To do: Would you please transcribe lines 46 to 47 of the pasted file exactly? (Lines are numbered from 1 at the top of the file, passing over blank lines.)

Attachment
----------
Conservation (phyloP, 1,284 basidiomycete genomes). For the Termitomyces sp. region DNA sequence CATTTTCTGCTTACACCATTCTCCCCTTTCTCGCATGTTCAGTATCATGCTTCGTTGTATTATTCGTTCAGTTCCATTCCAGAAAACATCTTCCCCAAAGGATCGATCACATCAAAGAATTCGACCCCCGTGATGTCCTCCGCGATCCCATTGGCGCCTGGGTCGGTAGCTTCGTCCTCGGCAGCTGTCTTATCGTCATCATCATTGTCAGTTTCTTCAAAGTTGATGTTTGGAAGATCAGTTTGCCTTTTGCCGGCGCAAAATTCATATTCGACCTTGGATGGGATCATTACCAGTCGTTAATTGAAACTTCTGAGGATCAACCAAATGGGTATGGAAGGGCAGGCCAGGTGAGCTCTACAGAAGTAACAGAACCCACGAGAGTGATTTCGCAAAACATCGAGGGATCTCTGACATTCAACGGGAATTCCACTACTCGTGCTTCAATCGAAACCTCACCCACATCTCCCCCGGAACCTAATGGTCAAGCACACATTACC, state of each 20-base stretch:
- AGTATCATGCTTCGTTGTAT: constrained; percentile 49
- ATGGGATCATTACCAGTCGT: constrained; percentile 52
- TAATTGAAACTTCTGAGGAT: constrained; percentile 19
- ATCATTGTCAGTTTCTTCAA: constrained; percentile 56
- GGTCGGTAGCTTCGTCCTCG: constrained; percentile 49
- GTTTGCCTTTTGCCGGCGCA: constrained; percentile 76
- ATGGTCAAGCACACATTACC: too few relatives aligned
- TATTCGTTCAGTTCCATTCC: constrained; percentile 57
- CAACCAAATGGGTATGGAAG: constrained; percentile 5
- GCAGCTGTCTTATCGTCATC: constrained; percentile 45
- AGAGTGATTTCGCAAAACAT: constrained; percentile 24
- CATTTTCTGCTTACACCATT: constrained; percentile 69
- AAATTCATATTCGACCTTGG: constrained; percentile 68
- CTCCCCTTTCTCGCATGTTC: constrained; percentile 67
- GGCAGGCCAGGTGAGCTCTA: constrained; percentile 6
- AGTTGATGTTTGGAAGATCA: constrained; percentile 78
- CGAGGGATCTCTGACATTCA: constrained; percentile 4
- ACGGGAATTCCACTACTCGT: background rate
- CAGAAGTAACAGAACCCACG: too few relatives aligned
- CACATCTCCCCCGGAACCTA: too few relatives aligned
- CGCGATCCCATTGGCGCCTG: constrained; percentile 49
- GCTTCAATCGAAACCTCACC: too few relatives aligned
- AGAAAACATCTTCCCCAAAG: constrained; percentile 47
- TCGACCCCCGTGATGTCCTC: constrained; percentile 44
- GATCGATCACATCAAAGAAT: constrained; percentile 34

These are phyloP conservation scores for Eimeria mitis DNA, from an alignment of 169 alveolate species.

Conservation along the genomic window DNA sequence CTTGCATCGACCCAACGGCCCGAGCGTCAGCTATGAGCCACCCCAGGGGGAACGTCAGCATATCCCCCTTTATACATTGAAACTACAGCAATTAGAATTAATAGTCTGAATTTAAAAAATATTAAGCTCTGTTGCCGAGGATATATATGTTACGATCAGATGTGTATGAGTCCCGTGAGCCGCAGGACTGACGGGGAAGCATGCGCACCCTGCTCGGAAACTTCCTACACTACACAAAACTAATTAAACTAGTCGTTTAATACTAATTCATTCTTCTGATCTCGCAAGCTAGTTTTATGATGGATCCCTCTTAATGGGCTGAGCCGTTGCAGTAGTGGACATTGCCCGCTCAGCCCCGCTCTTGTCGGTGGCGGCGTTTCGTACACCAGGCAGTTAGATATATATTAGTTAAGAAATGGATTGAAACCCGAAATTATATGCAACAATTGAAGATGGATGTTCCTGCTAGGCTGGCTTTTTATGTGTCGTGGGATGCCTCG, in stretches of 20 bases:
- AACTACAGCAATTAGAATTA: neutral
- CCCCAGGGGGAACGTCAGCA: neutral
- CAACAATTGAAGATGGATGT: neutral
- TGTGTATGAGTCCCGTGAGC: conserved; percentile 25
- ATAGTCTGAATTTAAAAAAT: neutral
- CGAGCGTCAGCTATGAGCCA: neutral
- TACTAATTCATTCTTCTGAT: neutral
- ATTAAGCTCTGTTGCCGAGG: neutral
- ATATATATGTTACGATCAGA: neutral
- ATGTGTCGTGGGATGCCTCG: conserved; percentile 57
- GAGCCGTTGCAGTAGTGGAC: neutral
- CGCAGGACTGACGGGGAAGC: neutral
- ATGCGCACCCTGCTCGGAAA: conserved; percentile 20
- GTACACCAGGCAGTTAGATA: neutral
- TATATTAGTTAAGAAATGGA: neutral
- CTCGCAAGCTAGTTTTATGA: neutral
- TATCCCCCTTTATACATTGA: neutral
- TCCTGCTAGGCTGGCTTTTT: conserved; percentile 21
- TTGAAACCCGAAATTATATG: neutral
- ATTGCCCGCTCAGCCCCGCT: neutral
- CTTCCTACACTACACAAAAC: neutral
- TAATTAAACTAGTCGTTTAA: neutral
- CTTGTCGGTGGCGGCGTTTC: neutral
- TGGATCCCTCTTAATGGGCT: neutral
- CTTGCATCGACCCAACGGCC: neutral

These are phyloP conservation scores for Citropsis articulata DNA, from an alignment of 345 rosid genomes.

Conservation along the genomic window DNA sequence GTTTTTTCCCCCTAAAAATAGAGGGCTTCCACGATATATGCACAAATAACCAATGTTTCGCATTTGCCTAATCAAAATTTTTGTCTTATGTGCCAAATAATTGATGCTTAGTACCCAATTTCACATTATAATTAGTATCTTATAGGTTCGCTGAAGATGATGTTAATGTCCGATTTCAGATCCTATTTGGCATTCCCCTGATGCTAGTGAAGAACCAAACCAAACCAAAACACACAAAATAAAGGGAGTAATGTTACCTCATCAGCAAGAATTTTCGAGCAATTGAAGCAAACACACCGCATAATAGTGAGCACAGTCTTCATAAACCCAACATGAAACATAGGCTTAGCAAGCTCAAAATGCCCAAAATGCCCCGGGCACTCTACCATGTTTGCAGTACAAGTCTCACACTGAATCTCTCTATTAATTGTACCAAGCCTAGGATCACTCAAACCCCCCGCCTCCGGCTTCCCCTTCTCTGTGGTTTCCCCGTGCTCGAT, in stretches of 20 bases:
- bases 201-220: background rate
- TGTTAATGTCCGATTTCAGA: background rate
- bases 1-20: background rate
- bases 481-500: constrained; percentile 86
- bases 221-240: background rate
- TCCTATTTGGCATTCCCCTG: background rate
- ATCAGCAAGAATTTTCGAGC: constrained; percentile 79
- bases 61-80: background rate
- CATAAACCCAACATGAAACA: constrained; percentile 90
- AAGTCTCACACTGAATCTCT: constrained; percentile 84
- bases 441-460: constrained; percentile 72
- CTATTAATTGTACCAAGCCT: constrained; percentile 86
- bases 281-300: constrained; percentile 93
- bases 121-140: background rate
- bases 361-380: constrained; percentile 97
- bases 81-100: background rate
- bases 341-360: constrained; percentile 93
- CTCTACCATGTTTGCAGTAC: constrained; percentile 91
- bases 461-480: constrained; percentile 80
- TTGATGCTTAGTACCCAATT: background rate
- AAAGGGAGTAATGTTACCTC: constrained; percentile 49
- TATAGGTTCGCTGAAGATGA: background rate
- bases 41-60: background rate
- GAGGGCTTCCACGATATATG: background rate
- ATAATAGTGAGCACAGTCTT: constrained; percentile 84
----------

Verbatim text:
- TCCTGCTAGGCTGGCTTTTT: conserved; percentile 21
- TTGAAACCCGAAATTATATG: neutral